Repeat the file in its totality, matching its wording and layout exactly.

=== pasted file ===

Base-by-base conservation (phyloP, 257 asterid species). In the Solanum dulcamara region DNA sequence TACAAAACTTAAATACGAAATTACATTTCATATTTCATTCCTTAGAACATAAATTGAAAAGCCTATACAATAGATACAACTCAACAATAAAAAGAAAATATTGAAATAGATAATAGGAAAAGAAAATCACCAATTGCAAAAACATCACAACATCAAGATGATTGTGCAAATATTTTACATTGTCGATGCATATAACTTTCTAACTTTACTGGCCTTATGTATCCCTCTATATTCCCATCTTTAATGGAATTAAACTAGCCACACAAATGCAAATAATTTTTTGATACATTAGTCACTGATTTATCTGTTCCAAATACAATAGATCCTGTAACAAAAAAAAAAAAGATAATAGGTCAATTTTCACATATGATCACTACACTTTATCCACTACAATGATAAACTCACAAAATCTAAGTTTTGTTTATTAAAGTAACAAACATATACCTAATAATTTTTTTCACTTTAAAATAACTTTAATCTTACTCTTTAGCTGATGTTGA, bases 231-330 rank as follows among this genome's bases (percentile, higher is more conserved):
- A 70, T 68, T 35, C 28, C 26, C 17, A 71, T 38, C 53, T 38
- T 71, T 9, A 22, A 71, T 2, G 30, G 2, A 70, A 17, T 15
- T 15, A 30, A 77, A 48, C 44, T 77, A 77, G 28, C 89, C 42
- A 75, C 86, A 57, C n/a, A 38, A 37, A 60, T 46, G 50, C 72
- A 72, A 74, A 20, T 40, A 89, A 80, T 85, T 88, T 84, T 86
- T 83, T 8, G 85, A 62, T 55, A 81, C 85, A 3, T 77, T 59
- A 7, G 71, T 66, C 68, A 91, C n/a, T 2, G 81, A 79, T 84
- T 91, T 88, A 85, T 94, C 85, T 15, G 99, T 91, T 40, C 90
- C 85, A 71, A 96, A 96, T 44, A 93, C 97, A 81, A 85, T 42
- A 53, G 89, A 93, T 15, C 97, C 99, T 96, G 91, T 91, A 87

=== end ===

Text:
Base-by-base conservation (phyloP, 257 asterid species). In the Solanum dulcamara region DNA sequence TACAAAACTTAAATACGAAATTACATTTCATATTTCATTCCTTAGAACATAAATTGAAAAGCCTATACAATAGATACAACTCAACAATAAAAAGAAAATATTGAAATAGATAATAGGAAAAGAAAATCACCAATTGCAAAAACATCACAACATCAAGATGATTGTGCAAATATTTTACATTGTCGATGCATATAACTTTCTAACTTTACTGGCCTTATGTATCCCTCTATATTCCCATCTTTAATGGAATTAAACTAGCCACACAAATGCAAATAATTTTTTGATACATTAGTCACTGATTTATCTGTTCCAAATACAATAGATCCTGTAACAAAAAAAAAAAAGATAATAGGTCAATTTTCACATATGATCACTACACTTTATCCACTACAATGATAAACTCACAAAATCTAAGTTTTGTTTATTAAAGTAACAAACATATACCTAATAATTTTTTTCACTTTAAAATAACTTTAATCTTACTCTTTAGCTGATGTTGA, bases 231-330 rank as follows among this genome's bases (percentile, higher is more conserved):
- A 70, T 68, T 35, C 28, C 26, C 17, A 71, T 38, C 53, T 38
- T 71, T 9, A 22, A 71, T 2, G 30, G 2, A 70, A 17, T 15
- T 15, A 30, A 77, A 48, C 44, T 77, A 77, G 28, C 89, C 42
- A 75, C 86, A 57, C n/a, A 38, A 37, A 60, T 46, G 50, C 72
- A 72, A 74, A 20, T 40, A 89, A 80, T 85, T 88, T 84, T 86
- T 83, T 8, G 85, A 62, T 55, A 81, C 85, A 3, T 77, T 59
- A 7, G 71, T 66, C 68, A 91, C n/a, T 2, G 81, A 79, T 84
- T 91, T 88, A 85, T 94, C 85, T 15, G 99, T 91, T 40, C 90
- C 85, A 71, A 96, A 96, T 44, A 93, C 97, A 81, A 85, T 42
- A 53, G 89, A 93, T 15, C 97, C 99, T 96, G 91, T 91, A 87